In order to develop the most sustainable and high-quality (hub) airports in the world, we are fully committed to innovation. To this end, the airports work closely with each other and with external partners such as airlines and universities, as well as with business partners and start-ups like Vanderlande and BagsID, to validate new developments for the multimodal hubs of the future. Using regional airports as our innovation testing ground enables us to exchange gained knowledge and scale up.
Ivar van der Smaal as Innovation Manager Operations at Eindhoven Airport
How will Vanderlande and Eindhoven Airport collaborate and work with technology, design and knowledge institutes?
ML: Vanderlande's strategy is to use automated solutions to improve the end-to-end baggage and passenger process. We are aware that new technologies will play a major role in this. Vanderlande ideally likes to innovate together with its customers to ensure that our solutions are closely aligned with market needs. The initiative to join forces was born from the already close cooperation between Vanderlande and Eindhoven Airport, and both parties’ ambition to optimise baggage and passenger processes even further.
Depending on the nature of the test, Vanderlande and Eindhoven Airport collaborate with various technology and design companies, and with knowledge institutes. For example, we have joined forces with BagsID for the trial phase of a new baggage identification technology.
IS: Eindhoven Airport has a broad regional network and we obviously speak to each other regularly about ambitions, challenges and developments. We look at where we can strengthen each other and how we can work together to make the region even better. We have been working together with Vanderlande for many years and this consortium arose out of the shared ambition to optimise the airport process even further.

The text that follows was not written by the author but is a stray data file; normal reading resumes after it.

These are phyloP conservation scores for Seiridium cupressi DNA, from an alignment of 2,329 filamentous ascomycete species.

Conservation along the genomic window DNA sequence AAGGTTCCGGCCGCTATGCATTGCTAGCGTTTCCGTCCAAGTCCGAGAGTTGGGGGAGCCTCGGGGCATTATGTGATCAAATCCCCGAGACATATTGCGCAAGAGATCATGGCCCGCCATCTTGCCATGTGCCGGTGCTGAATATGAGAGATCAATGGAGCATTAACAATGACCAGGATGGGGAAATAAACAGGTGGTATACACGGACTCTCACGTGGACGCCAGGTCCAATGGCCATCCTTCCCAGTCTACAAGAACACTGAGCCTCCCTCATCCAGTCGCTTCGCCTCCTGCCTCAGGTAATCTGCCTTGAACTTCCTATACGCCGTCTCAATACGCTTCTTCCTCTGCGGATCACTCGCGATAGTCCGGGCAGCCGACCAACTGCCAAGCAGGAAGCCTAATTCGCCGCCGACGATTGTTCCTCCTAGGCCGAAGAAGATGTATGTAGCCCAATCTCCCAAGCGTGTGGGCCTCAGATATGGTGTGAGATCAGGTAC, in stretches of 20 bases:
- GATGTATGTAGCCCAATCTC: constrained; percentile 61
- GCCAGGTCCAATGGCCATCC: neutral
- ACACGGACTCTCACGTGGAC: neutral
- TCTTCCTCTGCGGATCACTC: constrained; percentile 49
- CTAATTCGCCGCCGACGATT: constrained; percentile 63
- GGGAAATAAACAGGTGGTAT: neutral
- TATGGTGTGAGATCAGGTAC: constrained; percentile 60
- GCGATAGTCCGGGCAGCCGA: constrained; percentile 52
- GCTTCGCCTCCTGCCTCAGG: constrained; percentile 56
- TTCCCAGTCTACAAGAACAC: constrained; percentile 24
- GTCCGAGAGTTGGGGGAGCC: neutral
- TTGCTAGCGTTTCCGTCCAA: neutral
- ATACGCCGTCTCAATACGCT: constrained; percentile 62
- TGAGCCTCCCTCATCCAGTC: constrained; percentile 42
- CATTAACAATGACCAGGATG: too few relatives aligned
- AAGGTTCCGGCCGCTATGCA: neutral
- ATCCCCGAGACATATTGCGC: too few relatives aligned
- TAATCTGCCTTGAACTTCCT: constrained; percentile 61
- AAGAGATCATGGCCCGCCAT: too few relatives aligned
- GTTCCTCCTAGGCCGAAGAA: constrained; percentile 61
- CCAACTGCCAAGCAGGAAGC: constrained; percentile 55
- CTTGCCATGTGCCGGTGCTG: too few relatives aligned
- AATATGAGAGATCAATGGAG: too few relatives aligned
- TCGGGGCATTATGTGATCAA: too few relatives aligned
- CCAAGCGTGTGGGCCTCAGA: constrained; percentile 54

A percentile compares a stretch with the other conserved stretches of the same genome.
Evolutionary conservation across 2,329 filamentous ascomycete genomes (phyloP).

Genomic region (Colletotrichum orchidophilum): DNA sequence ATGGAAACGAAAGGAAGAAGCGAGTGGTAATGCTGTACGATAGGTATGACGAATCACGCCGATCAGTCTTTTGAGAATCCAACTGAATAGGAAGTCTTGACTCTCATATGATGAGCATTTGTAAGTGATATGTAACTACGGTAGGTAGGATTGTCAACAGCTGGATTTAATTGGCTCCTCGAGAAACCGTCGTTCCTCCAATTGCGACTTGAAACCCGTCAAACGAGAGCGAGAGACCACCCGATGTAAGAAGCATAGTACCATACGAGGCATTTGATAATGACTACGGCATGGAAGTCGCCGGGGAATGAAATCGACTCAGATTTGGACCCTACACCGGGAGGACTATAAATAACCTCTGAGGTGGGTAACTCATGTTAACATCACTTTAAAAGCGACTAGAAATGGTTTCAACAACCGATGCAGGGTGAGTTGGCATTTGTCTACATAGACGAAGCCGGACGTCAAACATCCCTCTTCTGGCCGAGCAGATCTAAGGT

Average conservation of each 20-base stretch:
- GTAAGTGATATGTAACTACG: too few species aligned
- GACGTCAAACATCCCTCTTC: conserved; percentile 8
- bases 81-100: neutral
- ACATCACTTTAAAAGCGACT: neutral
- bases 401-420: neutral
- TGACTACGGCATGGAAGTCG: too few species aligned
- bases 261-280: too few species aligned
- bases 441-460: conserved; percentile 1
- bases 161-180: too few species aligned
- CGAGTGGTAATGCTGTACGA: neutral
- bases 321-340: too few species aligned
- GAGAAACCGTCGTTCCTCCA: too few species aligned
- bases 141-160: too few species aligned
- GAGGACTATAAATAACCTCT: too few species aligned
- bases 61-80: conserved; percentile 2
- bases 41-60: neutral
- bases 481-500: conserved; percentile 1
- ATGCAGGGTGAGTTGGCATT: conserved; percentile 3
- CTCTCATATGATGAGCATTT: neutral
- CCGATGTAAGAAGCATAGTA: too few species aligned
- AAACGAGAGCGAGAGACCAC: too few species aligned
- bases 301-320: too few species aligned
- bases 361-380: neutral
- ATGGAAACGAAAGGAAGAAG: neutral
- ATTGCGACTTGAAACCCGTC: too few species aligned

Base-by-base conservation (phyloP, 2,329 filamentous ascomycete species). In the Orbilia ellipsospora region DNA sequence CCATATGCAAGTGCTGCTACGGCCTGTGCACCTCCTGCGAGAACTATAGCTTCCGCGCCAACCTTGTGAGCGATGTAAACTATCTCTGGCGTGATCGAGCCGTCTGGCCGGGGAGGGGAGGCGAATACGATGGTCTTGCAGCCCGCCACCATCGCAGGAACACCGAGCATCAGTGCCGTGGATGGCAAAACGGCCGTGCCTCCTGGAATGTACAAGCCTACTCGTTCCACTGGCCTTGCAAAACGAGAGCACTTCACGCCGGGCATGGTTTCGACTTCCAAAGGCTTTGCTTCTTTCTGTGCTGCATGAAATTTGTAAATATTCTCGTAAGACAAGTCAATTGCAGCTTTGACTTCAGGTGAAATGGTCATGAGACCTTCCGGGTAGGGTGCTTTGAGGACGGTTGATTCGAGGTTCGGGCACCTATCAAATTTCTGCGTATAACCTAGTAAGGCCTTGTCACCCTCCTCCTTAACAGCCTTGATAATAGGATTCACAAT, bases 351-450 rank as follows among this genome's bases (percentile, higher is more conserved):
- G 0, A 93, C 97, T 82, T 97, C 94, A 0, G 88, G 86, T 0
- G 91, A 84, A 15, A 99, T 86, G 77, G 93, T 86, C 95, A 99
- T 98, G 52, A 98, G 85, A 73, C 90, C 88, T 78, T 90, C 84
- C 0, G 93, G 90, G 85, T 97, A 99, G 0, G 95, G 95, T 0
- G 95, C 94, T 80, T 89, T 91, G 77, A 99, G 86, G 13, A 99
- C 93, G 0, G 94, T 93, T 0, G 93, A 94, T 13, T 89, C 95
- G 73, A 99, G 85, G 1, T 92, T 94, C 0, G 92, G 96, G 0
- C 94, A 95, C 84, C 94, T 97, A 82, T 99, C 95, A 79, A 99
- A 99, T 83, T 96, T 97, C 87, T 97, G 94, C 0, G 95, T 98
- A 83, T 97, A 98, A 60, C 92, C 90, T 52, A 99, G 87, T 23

Eindhoven Airport and automation company Vanderlande have teamed up with BagsID to test smart baggage solutions. Image: Eindhoven Airport
What live tests will Vanderlande be running?
ML: Already at an early stage, we carried out successful live tests at Rotterdam The Hague Airport. The lessons we learned here substantially contributed to the further development of this solution, and thus also to implementing the solution at Lelystad Airport and at other locations around the world. Rotterdam The Hague Airport will again be the testing ground, as will Eindhoven Airport, for the autonomous vehicles on the apron, which are used to transfer suitcases to and from the aircraft.
What trials have been carried out with autonomous baggage vehicles?
ML: In August, Vanderlande carried out trials with the autonomous baggage vehicles at Rotterdam The Hague Airport. 5D drawings were made of the trial. Programmers are now writing the software of the vehicles. Before the end of this year, testing will commence on various types of autonomous vehicles at Rotterdam The Hague Airport and Eindhoven Airport.
What benefits do autonomous vehicles bring to the baggage handling process on the apron?
ML: Having the autonomous vehicles on the apron, the process quality becomes more predictable and robust, leading to even greater certainty that every suitcase will always arrive at its correct destination. It will also help improve the information provided to the handling staff, as well as to the passengers, about where suitcases are located at any moment. This further automation will also increase the safety level on the platform, both in terms of the risk of accidents and in terms of keeping the required distance between people.